Dorothy Flynn

Dorothy Flynn

SHREWSBURY/NEW HAMPSHIRE – Dorothy, “Dottie” Wysong Flynn passed away on Saturday, November 16, 2019. She was loved deeply. Dottie was born on July 8, 1929, the youngest of five children, and raised in Port Washington, New York. She graduated from Syracuse University School of Architecture and worked professionally in New York City, Philadelphia and Boston until her marriage in 1957 to Leonard P. Flynn. The couple settled in Shrewsbury, Massachusetts, Lenny’s hometown. There they raised three children, Rebecca (O’Brien), William, and Paula (Packard). Dottie and Lenny had a multitude of friends as they were both fun-loving, intelligent and genuinely kind people who shared keen wit and a humorous approach to life. They lived on Main Street, and theirs was a house where people were always stopping by. Dottie was beloved “Grummy” to seven grandchildren: George, Andrew, Madeline, Molly, Christopher, Margaret and Nolan. Visits to Grummy’s were a thrill because she made her house a wonder, filled with wooden toys, books and puzzles and what seemed like endless things to do. She couldn't resist gadgets, which perhaps explains how someone born in 1929 was so darn good with an iphone. Dottie lived to be 90 but was never an old woman. She remained the same person she’d always been--albeit in a body that did not cooperate--an athlete and artist, infinitely curious, with a positive, independent and youthful spirit, which was both remarkable and wonderful to witness. She was a joy to be with because she found such joy in life and other people. An extremely talented individual, Dottie could do about anything with her hands. She sewed her first-day-of-school outfit for kindergarten, her wedding dress, her children’s and grandchildren’s sweaters, hats, mittens and everything in between, always works of art. She refinished furniture, caned chairs, quilted, upholstered, painted and sculpted. There really wasn’t an artistic endeavor she wouldn’t attempt, and invariably her finished product was flawless. Dottie was generous with her talents, giving her time and creations to family, friends and charity. She loved sports--tennis, basketball, golf and football, all of which she played (author’s note: basketball and football were back in college and the football was touch). When she could no longer play, she avidly watched. She was quiet and private, but absolutely open hearted. She will be remembered for her generous spirit, wonderful sense of humor and incredible personal strength. Despite her many gifts and talents, she was humbly accomplished and always outwardly focused. In many ways, Dottie was a pioneer for women of her era. While she was expected to be a full-time homemaker, she managed to sneak in refereeing the high school girls’ basketball team, selling real estate, designing a few buildings and breeding Irish Setters. She took up painting mid-life and, at 90, was still having her work selected by Committee for publication. But at the end of the day, she was “all Mom”, making sure her kids had music lessons, learned to ski and play sports, went to camp and got plenty of time outside so she could say they were “brown as berries”. Most importantly, she taught them by word and deed to be honest, self sufficient and empathetic, and to laugh at themselves. She told them to “not talk about other people, talk about ideas”. For many years Dottie drove a red Jeep Wrangler, a soft top that she claimed was not noisy on the highway. She always waved to other Jeeps and at Christmas she put a wreath on the front. She loved weather and would jump up and down with glee at the first snow. She sent her kids out in rainstorms to literally play in the gutter, sailing things along the water running down Holman Street. Dottie had a classic sense of fashion. Her casual attire often included her signature navy Keds (later more colors appeared) on her feet. Her more formal style was, like her, understated and elegant. She wore no makeup (and didn’t need it), except for some red lipstick in her younger years. Dottie was quietly yet deeply religious and found Bible Study to be infinitely mysterious and engaging. Her faith sustained her on life’s path, and she worried about a world where religion was wavering. Services for this wonderful woman will be in Shrewsbury, MA. Calling hours will be held at Britton-Shrewsbury Funeral Home on Tuesday, November 19, from 5-7 p.m. Funeral services will be held on Wednesday, November 20, 2019 at 10 a.m. at Trinity Episcopal Church, 440 Main St, Shrewsbury, with burial to follow at Mountain View Cemetery, Shrewsbury. Flowers are welcome but those wishing to make a donation in memory of Dottie might consider the New Hampshire Society for the Prevention of Cruelty to Animals (NHSPCA), Box 196, 104 Portsmouth Ave, Stratham, NH 03885. Online at nhspca.org.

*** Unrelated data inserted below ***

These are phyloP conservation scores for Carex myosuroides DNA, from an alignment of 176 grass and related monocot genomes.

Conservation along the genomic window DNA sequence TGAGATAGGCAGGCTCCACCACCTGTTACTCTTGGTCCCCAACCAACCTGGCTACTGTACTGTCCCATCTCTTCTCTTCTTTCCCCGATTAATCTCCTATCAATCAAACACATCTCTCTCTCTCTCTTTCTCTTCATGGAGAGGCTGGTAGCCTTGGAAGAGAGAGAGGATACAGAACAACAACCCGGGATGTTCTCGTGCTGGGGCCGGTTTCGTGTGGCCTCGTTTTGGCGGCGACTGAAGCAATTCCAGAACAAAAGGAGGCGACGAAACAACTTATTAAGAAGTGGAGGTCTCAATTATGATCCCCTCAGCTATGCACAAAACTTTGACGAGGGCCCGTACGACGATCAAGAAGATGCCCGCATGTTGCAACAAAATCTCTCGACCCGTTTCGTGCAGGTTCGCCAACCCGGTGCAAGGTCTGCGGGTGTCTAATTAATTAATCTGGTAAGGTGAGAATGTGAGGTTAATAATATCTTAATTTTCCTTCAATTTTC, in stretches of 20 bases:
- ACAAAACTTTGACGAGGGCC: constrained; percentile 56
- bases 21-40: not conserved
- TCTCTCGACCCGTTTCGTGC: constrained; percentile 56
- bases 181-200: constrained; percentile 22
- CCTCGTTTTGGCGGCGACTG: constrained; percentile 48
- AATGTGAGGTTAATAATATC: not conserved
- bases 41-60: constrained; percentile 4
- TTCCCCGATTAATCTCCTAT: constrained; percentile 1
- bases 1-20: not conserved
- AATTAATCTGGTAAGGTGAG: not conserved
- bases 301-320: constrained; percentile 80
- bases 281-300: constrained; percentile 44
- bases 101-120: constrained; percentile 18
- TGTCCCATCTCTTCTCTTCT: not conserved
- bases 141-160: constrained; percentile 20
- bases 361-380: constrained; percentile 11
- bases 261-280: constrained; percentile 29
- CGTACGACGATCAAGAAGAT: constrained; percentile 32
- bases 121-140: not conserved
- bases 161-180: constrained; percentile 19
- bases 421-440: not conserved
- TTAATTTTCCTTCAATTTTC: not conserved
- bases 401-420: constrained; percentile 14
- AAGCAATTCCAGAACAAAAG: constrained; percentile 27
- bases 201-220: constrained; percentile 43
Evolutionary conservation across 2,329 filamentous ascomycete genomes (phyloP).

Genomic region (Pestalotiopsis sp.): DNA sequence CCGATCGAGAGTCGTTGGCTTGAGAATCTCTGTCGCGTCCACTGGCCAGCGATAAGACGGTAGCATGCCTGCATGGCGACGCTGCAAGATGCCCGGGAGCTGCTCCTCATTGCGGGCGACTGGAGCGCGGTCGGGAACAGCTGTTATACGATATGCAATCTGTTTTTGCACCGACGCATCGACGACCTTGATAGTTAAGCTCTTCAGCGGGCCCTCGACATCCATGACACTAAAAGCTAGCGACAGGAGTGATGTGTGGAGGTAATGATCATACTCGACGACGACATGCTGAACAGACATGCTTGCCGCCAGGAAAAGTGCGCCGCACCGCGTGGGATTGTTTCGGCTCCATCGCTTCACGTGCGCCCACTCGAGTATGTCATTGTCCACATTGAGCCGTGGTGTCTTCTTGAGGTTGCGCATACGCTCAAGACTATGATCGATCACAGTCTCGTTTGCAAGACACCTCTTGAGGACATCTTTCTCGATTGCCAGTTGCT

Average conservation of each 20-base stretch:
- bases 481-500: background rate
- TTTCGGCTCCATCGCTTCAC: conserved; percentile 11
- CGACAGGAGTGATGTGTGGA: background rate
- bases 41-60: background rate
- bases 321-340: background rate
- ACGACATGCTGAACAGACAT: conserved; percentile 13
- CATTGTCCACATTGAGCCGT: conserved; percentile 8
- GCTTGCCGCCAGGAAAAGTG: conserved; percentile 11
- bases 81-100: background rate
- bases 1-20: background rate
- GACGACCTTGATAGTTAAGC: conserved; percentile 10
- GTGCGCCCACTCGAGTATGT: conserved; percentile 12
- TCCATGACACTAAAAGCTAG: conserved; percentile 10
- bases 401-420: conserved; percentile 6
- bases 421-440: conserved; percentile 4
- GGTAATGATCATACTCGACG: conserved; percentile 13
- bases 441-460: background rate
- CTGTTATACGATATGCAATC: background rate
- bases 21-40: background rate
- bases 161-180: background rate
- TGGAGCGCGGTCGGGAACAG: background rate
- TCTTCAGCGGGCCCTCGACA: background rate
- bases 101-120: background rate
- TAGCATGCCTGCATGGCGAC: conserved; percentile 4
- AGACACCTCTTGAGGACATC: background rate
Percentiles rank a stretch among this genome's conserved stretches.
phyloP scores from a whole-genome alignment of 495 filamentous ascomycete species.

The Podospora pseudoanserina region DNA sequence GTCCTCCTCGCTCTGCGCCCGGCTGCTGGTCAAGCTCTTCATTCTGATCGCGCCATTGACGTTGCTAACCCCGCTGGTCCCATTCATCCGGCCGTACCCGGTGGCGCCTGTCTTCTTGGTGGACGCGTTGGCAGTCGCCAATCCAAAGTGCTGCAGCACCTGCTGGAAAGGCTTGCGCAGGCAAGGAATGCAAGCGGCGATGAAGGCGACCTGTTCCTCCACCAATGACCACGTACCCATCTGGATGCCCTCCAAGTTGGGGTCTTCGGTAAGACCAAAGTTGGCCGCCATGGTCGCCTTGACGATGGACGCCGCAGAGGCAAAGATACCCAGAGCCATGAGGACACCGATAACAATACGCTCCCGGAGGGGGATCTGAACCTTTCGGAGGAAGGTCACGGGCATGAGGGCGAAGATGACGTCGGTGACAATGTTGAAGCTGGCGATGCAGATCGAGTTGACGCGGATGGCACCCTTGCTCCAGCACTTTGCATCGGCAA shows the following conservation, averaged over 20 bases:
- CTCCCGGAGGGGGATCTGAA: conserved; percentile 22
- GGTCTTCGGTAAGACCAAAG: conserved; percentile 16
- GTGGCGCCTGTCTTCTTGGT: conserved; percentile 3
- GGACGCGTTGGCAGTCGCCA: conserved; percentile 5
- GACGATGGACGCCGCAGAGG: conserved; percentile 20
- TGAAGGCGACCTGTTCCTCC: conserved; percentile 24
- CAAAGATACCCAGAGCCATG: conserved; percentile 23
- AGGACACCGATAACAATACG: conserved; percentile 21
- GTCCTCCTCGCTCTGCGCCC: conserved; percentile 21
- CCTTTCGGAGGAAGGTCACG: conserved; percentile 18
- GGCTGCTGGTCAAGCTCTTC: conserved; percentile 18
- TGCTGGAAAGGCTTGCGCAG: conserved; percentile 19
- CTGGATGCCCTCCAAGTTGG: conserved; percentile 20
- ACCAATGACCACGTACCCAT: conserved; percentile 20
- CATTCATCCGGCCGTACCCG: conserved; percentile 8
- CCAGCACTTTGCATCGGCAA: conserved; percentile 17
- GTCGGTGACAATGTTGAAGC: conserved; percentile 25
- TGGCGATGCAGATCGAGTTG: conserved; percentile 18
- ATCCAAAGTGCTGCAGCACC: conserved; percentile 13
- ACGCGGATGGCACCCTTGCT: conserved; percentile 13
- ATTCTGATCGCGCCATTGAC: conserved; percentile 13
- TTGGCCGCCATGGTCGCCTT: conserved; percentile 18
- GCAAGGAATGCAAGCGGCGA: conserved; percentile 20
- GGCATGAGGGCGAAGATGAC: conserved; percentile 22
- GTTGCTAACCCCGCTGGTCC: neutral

July 8, 1929 - November 16, 201907/08/192911/16/2019
Recommend Dorothy's obituary to your friends.

Share Obituary:

Share a memory

Add to your memory
Photos/Video
Candle
Mementos

Obituary

SHREWSBURY/NEW HAMPSHIRE – Dorothy, “Dottie” Wysong Flynn passed away on Saturday, November 16, 2019. She was loved deeply.Dottie was born on July 8, 1929, the youngest of five children, and raised in Port Washington, New York. She graduated from Syracuse University School of Architecture and worked professionally in New York City, Philadelphia and Boston until her marriage in 1957 to Leonard P. Flynn. The couple settled in Shrewsbury, Massachusetts, Lenny’s hometown. There they raised thre...

Read more

Events

Nov
19
Visitation
https://s3.amazonaws.com/tribute-archive/images/Visitation.svg
11/19/2019 05:00 PM11/19/2019 07:00 PMOffline Tuesday, November 19 2019
05:00 PM - 07:00 PM
Britton-Shrewsbury Funeral Home
Visitation
648 Main Street
SHREWSBURY, SHREWSBURYMA 01545
US
Get Directions
View MapTextEmail
Dorothy Flynn's visitation
Nov
20
Service
https://s3.amazonaws.com/tribute-archive/images/Service.svg
11/20/2019 10:00 AMOffline Wednesday, November 20 2019
10:00 AM
Trinity Episcopal Church
Service
440 Main Street
SHREWSBURY, SHREWSBURYMA 01545
US
Get Directions
View MapTextEmail
Dorothy Flynn's visitation